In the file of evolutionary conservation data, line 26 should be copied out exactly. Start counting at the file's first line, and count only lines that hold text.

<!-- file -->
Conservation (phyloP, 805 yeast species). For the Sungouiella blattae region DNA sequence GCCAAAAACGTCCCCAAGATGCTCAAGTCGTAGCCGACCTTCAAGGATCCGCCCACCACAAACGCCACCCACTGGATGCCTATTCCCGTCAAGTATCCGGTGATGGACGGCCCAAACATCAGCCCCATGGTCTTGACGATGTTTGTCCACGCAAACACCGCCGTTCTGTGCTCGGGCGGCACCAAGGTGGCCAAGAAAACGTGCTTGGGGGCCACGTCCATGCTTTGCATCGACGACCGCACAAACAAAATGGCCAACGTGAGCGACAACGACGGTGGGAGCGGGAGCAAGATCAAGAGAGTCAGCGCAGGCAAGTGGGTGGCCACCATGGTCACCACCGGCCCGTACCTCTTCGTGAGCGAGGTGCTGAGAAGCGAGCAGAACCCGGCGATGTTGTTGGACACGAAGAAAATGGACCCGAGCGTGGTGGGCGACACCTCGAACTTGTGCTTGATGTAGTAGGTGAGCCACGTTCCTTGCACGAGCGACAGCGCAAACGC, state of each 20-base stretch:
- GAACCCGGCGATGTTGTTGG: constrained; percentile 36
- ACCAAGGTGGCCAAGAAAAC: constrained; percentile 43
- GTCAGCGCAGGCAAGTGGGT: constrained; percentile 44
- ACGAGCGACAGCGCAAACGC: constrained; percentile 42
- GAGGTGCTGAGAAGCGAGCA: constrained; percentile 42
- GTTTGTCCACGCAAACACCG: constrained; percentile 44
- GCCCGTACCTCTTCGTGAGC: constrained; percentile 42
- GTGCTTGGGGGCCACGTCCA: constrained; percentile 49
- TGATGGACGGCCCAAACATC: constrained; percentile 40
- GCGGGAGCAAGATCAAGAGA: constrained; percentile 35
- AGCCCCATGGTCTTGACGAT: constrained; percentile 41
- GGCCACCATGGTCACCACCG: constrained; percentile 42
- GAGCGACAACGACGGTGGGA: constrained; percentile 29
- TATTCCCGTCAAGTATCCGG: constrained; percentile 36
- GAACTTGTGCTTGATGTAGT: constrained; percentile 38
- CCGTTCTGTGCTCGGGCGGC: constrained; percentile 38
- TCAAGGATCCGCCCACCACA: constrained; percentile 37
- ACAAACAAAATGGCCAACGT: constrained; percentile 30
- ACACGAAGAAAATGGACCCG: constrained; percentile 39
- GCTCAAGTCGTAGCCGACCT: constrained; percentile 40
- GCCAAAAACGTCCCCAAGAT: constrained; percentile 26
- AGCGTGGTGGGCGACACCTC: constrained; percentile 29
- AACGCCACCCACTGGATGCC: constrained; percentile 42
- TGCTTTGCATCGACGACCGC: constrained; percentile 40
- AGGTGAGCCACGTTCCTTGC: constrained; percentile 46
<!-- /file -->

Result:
- AGGTGAGCCACGTTCCTTGC: constrained; percentile 46